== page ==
If desired, the pre-mix solution may be maintained within a pressurized pre-mix reservoir rather than in an open reservoir such as indicated at 11. In such instance, a suitable compressed air source may be employed both to maintain the pre-mix under pressure in its reservoir and to supply the air admixed with such solution in mixing chamber 18.
The mixture of air and liquid flows from the mixing chamber 18 through valve 19, and into a packed column 21 in which the stable pre-formed foam is produced. The column 21 suitably contains a porcelain filtering material which disperses and homogenizes the mixture of air and pre-mix, forming a foam similar in appearance to that of shaving lather produced from a pressurized can.
Since the pressures of both the pre-mix and the air feeds are controlled and maintained against the orifices 14 and 17 by the pressure regulators 13 and 16 a constant and measurable rate of foam flow is produced at any desired expansion ratio. For instance, should the air orifice be closed, only pre-mix will flow. As the air orifice is opened, air is introduced into and entrapped by the liquid in the packed column, forming the desired foam. The ratio of air to liquid produces the volumetric increase in the foam material. Thus, a foam which incorporates about 50 Volumes of air per original volume of the pre-mix will possess a density of only about 1.26 pounds per cubic foot, as compared with a density of approximately 63 pounds per cubic foot for the initial pre-mix.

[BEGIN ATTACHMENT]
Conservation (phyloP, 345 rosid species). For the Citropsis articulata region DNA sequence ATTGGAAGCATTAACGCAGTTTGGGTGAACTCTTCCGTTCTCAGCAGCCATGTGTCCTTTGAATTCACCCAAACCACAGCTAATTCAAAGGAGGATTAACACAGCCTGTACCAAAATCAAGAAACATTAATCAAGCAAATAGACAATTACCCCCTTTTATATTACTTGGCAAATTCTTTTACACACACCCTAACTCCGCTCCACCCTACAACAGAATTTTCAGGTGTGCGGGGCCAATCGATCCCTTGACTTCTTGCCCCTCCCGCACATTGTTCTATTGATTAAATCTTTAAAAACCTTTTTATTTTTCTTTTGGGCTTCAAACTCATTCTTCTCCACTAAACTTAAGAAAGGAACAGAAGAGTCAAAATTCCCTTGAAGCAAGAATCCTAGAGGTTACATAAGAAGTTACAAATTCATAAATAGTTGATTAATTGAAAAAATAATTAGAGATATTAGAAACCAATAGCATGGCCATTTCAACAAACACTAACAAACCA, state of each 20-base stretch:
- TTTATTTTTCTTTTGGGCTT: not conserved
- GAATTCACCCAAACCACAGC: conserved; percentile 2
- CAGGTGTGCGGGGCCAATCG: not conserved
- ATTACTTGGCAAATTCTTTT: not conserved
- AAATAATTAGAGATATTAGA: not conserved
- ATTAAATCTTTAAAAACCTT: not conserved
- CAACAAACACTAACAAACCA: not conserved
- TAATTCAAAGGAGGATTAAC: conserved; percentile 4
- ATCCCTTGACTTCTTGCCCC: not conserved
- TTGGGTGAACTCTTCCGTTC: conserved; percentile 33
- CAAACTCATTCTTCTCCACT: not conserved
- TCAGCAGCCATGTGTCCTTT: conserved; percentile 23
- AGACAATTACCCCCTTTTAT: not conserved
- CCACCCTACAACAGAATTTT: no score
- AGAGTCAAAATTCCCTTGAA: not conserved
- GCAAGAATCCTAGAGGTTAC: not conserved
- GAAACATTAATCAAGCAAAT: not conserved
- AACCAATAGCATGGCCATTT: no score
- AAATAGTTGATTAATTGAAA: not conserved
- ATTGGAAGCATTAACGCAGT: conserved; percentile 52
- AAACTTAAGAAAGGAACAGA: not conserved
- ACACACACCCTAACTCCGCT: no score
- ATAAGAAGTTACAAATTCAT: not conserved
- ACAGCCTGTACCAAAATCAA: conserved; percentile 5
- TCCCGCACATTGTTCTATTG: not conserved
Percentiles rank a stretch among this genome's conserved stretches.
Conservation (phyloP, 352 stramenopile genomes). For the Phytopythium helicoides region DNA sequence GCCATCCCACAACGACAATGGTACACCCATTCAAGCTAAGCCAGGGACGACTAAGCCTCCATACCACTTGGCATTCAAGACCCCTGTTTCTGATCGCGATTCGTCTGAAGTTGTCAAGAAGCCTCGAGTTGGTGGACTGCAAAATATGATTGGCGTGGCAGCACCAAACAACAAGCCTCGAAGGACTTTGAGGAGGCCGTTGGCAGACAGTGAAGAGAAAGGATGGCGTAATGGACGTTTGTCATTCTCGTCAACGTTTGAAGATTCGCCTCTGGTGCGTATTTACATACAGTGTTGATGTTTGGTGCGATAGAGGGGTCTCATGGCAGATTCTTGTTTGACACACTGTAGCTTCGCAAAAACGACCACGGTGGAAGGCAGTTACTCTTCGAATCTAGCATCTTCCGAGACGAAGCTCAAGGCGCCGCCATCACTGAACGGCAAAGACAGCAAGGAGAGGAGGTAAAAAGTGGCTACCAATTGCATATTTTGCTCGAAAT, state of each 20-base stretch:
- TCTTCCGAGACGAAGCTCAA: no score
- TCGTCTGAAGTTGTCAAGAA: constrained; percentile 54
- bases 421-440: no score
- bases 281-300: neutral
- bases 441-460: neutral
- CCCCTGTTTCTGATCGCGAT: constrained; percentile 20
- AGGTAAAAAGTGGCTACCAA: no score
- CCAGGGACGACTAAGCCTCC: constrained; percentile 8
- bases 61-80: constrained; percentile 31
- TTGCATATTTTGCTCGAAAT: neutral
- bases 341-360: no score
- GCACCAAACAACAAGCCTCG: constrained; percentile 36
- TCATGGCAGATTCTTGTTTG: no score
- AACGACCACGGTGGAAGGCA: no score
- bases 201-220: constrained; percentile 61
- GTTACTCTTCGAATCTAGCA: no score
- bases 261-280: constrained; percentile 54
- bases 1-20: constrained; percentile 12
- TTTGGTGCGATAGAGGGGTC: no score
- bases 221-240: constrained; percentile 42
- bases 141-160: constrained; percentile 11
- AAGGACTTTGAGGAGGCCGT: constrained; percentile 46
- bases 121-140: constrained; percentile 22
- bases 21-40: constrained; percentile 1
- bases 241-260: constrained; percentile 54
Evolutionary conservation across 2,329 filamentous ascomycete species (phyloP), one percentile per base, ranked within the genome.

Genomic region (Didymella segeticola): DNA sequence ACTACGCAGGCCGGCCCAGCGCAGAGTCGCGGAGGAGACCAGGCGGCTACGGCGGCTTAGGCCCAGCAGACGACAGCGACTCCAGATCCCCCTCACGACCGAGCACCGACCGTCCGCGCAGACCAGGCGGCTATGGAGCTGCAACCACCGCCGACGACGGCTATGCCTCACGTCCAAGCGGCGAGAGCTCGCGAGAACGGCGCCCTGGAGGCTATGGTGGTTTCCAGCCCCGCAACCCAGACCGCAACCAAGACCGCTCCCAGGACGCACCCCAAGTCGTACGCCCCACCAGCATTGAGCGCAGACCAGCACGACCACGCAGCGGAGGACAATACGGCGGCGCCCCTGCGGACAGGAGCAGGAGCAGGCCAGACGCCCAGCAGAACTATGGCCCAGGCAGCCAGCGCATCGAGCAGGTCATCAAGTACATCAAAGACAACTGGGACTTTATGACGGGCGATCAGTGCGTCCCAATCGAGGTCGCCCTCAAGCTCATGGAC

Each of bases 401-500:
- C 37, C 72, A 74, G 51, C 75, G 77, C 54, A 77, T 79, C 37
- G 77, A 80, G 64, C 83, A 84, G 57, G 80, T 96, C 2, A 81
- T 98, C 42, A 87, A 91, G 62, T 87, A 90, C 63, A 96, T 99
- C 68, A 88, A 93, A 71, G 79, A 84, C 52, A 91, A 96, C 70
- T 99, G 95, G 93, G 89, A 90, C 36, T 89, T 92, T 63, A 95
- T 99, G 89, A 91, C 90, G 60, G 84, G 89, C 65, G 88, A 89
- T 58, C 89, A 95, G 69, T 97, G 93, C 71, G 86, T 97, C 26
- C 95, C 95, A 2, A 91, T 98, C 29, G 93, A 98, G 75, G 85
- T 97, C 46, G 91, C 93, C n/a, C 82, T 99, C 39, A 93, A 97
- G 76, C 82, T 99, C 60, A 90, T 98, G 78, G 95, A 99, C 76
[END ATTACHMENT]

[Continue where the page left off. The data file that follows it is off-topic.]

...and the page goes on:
The foam formed in the packed column 21 is delivered through a foam nozzle 22 attached thereto, for addition to the magnesia cement slurry. The slurry is prepared in a mixer 23, into which the water may be metered through line 24 and the dry cementitious materials 25 added manually or otherwise. It will be understood that the magnesia, magnesium salt, and fibrous constituents of the cement may either be added separately or pre-measured and pre-packaged for simultaneous charging into the mixer. In either event, the dry materials are initially Iblended and thoroughly wetted to form the desired slurry, prior to adding the foam thereto.
The foam is thereafter injected into the mixer from foam nozzle 22 and the mixture briefly mechanically agitated to thoroughly blend the pre-foamed foam with the slurry. The desired proportions of foam to slurry are accurately controlled 'by metering the volume of foam fed, either by a mechanical timing means or an automatic electrical shutoff of the foam flow. The foamed magnesia cement thus prepared is discharged from the mixer 23 into a suitable holding hopper 26, from which it is pumped by pump 27 to its point of application. The foam may thus be pumped through any suitable flexible or rigid conduit or hose 28 for application through a conventional spray nozzle 29, providing the spray pattern necessary for proper coverage of the surface to be protected or treated. The spray nozzle may, if desired, be actuated by means of air pressure through line 31.
The following specific examples illustrate various magnesia cement compositions which may be prepared and applied in accordance with this invention:
Example 1.-Magnesia cement incorporating a low proportion of asbestos fibers A pre-mix incorporating 1 part by weight of a foaming agent (AIROCEL PK) per l5 parts of water is aerated in packed column 19 to produce a foam having a density of 2.1 pounds per cubic foot. 2.71 cubic feet of the foam are then added in mixer 23 to an equal volume of a slurry incorporating 3() pounds of asbestos fiber, 35 pounds of calcined magnesia, 35 pounds of Epsom salt, and 100 pounds of water. The resulting foamed cement has a wet density of 38 pounds per cubic foot and an approximate dry density after pumping, spray application and air-drying, of 20` pounds per cubic foot.